The glucose meter is better than the Medic Alert bracelet.

The glucose meter is better than the Medic Alert bracelet.

It never fails. Every time I pull out the glucose meter, someone asks what I'm doing.

"Is that a game?" asked a waiter at a diner my family and I were at. "Not at all," I said. "I'm diabetic." My mom laughed about it later saying, "Yeah, for this game, all you have to do is give me a little bit of your blood." Creepy.

But it is somewhat like a game. You have to score below 200 to be in the running for a nice prize. Under 100 and above 60 you're the bees knees!

Anyway, like I was saying, the glucose meter is definitely a conversation starter. On the bus, on the train, people just staring at me, it's common. Even if they don't know what it is, plenty of people feel at liberty to ask the question, "What is that?"

The other day, I pulled out the machine and checked myself. "You're diabetic?" asked a friend of mine. "Yup!" I said. I didn't know he didn't know. Most people who know me, know that, at the very least. I wear the bracelet.

Ironically, a friend of mine says to me, via Gchat, "I didn't know you were diabetic. The bracelet usually gives it away." I laughed because, well, I wear a bracelet with blue writing on it that says, "Medic Alert" and on the back says, "Diabetic Insulin Dependent."

As a kid, I hated wearing the bracelet. It was ugly and annoying. This must have been before my infatuation with jewelry. But I would always take it off. I eventually lost it. Oh well, I thought.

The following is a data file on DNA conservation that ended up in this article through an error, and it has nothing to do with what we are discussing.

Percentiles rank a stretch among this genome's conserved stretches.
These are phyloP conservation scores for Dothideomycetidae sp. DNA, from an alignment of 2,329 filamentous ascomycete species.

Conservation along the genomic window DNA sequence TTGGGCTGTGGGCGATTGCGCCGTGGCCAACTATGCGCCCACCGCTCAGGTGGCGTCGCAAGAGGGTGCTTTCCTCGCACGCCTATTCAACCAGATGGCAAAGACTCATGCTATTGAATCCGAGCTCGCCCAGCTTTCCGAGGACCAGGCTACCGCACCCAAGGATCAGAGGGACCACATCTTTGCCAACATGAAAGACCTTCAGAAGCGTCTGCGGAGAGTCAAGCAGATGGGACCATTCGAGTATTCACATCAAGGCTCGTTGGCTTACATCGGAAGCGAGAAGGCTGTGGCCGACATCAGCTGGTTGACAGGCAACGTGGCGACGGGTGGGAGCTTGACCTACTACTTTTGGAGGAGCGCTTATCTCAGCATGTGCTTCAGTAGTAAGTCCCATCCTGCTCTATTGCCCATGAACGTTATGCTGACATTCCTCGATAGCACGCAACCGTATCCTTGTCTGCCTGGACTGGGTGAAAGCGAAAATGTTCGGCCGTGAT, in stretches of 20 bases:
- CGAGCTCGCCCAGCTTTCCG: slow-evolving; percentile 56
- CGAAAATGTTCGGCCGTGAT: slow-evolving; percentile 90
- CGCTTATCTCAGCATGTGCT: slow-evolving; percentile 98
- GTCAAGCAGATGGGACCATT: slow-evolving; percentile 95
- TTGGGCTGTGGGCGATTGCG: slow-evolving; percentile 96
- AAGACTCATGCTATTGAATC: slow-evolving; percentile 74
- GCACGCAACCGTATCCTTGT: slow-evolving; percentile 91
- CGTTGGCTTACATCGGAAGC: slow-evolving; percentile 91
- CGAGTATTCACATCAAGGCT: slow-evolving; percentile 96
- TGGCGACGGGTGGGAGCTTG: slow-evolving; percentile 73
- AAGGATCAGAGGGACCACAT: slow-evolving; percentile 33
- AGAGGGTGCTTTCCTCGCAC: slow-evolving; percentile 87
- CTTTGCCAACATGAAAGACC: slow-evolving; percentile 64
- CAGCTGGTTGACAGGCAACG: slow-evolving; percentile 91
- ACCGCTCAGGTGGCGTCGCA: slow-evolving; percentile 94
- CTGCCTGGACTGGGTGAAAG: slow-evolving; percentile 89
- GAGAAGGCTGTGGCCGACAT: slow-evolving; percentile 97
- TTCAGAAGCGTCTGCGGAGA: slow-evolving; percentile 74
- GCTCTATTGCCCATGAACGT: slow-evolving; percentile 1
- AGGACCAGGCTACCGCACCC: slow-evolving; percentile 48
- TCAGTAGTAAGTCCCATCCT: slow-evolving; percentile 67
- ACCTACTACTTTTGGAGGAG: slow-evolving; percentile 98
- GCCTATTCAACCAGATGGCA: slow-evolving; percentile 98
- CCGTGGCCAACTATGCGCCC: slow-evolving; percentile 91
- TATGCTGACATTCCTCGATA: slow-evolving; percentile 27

Then came the wrath of the doctor and all she had to do was say this (as I'm writing this, I feel that I've already written about this situation in a previous post, but what the hoot? Here it is again): You're on a bus and suddenly you start seizing. (Pretty picture, I know.) At the same moment, another person starts seizing and they have a bracelet that says they're epileptic. You don't have one at all. The paramedics arrive and guess who they'll treat first? The person with the bracelet. Why? Because they know what the problem is. You'll be there, having tests performed on you all the while you could've just had a shot of glucagon and been fine. They're going to try and figure out why you're having this reaction, which could be the result of numerous problems and illnesses.

After that, I got a letter in the mail from Medic Alert asking if I wanted to buy a bracelet. YES! I got one, in blue, so the paramedics would know why I was passed out, seizing or whatever else could possibly happen to me. I suppose no one is going to sit and stare at my wrists, to tell you the truth, which is why the little black case and blood and machine that beeps and counts down causes such a fascination to instill in whomever is around me at the moment.

I guess it's self-explanatory as to why the meter works better than the bracelet. I also considered getting "I have diabetes" tattooed to my forehead, but if you know me, you know that idea fell through.

Either way, please feel free to ask questions, should you see someone with a glucometer. I want to know what they say to you when you ask, "Is that a game?"


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    As a person with Type 1 diabetes for the last 20 years of her life, Christina or "Kiki" for short, decided to take it upon herself to write about her findings, experiences and struggles with her disease. Her inspiration to educate people about all types of diabetes can be found communicated in this blog.

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